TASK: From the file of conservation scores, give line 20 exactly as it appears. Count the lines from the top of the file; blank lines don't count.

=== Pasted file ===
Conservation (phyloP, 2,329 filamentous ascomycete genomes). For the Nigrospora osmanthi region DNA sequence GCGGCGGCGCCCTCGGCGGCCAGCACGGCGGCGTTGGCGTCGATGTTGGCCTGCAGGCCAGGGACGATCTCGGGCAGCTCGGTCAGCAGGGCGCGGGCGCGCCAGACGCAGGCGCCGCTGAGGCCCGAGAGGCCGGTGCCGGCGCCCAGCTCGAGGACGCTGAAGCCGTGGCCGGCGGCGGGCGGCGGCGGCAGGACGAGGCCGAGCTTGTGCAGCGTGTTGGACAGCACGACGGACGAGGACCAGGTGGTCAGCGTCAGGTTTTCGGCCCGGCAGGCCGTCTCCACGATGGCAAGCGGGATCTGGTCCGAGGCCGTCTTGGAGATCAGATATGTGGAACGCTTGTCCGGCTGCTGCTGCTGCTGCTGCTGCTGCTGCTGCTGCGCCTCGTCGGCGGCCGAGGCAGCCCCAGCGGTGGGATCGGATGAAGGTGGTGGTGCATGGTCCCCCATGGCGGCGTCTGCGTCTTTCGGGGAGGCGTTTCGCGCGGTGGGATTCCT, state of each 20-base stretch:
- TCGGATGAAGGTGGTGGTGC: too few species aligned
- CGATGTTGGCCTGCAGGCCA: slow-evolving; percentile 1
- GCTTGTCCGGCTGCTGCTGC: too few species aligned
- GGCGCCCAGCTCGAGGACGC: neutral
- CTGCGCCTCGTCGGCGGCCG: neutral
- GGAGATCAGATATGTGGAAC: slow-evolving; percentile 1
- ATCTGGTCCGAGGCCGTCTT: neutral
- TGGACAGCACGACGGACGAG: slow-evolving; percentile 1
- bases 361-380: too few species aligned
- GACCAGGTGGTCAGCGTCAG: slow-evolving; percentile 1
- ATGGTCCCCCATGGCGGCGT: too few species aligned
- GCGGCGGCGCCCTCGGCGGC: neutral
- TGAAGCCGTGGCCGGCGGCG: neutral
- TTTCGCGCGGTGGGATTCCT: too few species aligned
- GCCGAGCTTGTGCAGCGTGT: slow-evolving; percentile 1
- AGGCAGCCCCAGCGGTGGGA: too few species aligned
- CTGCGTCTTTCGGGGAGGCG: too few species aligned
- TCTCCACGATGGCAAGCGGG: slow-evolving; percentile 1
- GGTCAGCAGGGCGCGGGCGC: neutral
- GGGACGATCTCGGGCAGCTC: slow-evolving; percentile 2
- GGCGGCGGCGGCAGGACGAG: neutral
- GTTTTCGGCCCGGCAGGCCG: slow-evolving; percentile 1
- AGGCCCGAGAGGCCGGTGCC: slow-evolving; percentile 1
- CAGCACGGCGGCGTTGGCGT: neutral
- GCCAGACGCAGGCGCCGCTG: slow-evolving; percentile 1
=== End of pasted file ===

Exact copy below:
- GGTCAGCAGGGCGCGGGCGC: neutral